What’s up with… Huawei, Mediacom and Nokia, Totogi

  • Huawei challenges Portugal’s 5G recommendations in court
  • US cableco to deploy Nokia’s XGS-PON gear 
  • Totogi takes on Twilio

In today’s industry news roundup: Huawei is taking legal action in an effort to avoid being frozen out of Portugal’s 4G/5G infrastructure market; another cable operator opts for FTTP technology instead of DOCSIS; TelcoDR’s Totogi is offering telcos an API alternative to Twilio; and more!  

Huawei has filed a lawsuit with a court in Lisbon challenging the findings of a report published earlier this year that would effectively bar the Chinese vendor from Portugal’s mobile network infrastructure market, where it has been a successful vendor during the past few decades, according to Reuters. The report, published in May by Portugal’s Safety Assessment Commission, under the auspices of the country’s Higher Council for Cyberspace Security, recommended that companies based in countries outside the European Union and that are not OECD (Organisation for Economic Co-operation and Development) or NATO (North Atlantic Treaty Organisation) members should not be allowed to supply network equipment to Portugal’s mobile network operators because they pose a high risk to national security. The recommendation doesn’t name Huawei or any other company but effectively suggests technology from the Chinese supplier and its peers, including ZTE, should not be deployed. The Chinese technology giant told Reuters, "Huawei Portugal seeks protection of its legitimate interests and legal rights under the law as a company duly established in Portugal," and that it hopes the court will “remedy the multiple violations” of its rights.

Totogi, the public cloud-based developer of software-as-a-service (SaaS) solutions for telecom operators, has launched Whoosh!, a suite of application-to-person (A2P) APIs designed as a plug-and-play alternative to Twilio’s APIs, which Totogi’s chief, Danielle Rios Royston, hopes will shake up the current model of the communications platform-as-a-service (CPaaS) sector. The Whoosh! APIs are made available using an engagement model that differs to Twilio’s and that Totogi believes can help telcos to bolster their engagement with, and generate additional revenues from, enterprise customers that currently often turn to Twilio for their A2P API needs. For more on that engagement model see this announcement from Totogi. “This is the wakeup call operators have been waiting for,” according to the ever-enthusiastic Danielle Rios Royston, acting CEO of Totogi. “Twilio may have won the first round, but Whoosh! levels the playing field. We offer 100% Twilio-compatible A2P APIs that make it effortless for developers to switch. It’s time for operators to seize this pivotal moment and reclaim their strategic position with enterprise customers,” she added. Earlier this year, TelcoDR’s telecom software M&A vehicle, Skyvera, acquired Kandy Communications, an early player in the CPaaS sector that has had a number of vendor owners over the past decade, for a pittance and it is Kandy’s assets that underpin Whoosh! Read more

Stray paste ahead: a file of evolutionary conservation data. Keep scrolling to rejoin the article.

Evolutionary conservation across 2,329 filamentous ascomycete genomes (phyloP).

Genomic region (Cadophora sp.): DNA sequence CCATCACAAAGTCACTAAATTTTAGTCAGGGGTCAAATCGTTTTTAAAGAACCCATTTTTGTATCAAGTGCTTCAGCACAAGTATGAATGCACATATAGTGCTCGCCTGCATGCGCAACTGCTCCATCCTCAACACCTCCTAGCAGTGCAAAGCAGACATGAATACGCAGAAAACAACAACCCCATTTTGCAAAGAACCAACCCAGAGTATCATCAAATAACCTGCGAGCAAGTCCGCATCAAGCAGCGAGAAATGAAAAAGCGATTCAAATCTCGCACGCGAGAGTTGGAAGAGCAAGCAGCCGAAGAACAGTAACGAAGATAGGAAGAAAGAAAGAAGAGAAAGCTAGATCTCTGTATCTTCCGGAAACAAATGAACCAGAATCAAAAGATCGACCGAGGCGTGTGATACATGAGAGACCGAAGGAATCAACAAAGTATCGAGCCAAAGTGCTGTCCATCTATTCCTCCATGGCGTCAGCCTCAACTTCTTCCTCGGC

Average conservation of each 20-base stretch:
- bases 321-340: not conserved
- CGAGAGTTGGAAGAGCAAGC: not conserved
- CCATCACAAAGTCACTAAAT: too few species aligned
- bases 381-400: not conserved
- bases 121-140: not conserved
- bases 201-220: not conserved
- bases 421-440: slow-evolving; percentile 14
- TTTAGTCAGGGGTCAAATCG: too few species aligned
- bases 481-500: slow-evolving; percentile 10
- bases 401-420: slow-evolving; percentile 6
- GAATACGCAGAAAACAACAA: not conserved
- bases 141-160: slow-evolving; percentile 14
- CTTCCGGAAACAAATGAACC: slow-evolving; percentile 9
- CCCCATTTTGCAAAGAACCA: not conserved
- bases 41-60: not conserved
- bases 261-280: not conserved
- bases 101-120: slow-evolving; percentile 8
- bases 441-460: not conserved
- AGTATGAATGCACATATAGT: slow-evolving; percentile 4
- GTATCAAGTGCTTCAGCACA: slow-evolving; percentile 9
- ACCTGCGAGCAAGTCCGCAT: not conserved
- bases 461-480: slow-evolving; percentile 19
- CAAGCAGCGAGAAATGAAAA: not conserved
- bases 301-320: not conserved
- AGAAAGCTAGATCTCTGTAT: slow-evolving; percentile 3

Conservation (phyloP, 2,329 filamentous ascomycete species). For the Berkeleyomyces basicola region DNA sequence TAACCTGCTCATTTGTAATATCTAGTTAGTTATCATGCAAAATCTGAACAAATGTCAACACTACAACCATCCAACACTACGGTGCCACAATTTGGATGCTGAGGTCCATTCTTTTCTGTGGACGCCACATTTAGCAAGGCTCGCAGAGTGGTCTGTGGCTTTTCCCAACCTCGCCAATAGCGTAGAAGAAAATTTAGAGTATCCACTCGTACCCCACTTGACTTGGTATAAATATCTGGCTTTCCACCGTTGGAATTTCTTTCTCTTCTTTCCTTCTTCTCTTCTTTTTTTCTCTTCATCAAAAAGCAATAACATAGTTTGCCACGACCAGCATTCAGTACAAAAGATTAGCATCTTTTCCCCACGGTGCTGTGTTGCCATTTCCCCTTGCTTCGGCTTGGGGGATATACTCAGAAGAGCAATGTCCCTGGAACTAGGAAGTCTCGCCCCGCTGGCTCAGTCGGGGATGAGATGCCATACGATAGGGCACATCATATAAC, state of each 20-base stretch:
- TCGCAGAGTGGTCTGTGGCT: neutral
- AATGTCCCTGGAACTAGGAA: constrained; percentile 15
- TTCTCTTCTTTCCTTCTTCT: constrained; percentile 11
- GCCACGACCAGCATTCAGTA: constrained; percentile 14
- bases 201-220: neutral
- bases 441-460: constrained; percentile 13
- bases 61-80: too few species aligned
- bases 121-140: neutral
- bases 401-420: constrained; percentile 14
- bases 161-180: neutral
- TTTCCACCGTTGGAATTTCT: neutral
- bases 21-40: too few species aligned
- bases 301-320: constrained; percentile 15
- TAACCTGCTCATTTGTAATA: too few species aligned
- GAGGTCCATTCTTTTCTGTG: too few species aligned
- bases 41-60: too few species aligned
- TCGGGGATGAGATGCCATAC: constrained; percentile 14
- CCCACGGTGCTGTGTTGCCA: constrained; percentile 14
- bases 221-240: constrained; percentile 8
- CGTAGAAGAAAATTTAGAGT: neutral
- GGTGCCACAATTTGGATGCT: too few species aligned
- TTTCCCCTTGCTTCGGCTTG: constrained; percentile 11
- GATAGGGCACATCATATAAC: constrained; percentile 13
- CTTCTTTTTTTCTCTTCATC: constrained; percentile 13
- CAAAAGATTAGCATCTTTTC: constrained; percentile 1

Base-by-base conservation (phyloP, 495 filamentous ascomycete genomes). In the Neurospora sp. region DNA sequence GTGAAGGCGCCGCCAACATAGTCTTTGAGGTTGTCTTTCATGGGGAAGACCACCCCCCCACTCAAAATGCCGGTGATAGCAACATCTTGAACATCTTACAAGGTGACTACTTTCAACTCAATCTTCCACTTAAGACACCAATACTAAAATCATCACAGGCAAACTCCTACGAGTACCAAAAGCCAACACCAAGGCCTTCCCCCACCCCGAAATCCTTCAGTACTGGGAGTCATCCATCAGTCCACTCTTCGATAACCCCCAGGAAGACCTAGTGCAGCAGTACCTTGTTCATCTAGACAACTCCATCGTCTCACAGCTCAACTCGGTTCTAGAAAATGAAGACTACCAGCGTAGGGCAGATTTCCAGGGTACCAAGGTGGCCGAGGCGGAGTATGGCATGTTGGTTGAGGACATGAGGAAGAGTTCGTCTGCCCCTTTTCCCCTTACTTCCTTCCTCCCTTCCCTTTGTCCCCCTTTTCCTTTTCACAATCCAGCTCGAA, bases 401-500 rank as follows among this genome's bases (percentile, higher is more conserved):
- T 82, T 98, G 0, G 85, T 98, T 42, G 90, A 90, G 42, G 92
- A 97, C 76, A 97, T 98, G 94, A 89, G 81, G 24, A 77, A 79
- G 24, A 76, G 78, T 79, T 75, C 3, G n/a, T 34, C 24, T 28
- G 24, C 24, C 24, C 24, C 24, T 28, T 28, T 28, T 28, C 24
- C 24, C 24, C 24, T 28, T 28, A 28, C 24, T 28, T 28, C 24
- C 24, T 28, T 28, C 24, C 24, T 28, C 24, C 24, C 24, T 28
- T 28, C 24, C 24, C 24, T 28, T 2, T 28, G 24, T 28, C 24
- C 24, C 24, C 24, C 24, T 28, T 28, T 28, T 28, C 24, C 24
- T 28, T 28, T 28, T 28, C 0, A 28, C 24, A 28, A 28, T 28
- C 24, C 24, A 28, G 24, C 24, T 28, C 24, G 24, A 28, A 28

We reported recently how cable operators are migrating away from their traditional DOCSIS broadband technology and increasingly deploying telco fibre-to-the-premises (FTTP) technology instead, and today brings another example of that trend. Mediacom, the fifth-largest cable operator in the US that offers broadband services to 3.3 million homes and businesses in 22 states, is to use Nokia’s XGS-PON systems and equipment in new broadband rollouts that will service underserved rural communities. “Nokia is supplying Mediacom systems that deliver up to 25Gbit/s PON today,” noted J.R. Walden, senior VP of technology and CTO at Mediacom. “Their platforms effectively support our services while allowing for future growth and expansion that will help Mediacom remain both a market and industry leader in advanced, high-performance data services,” he added. Read more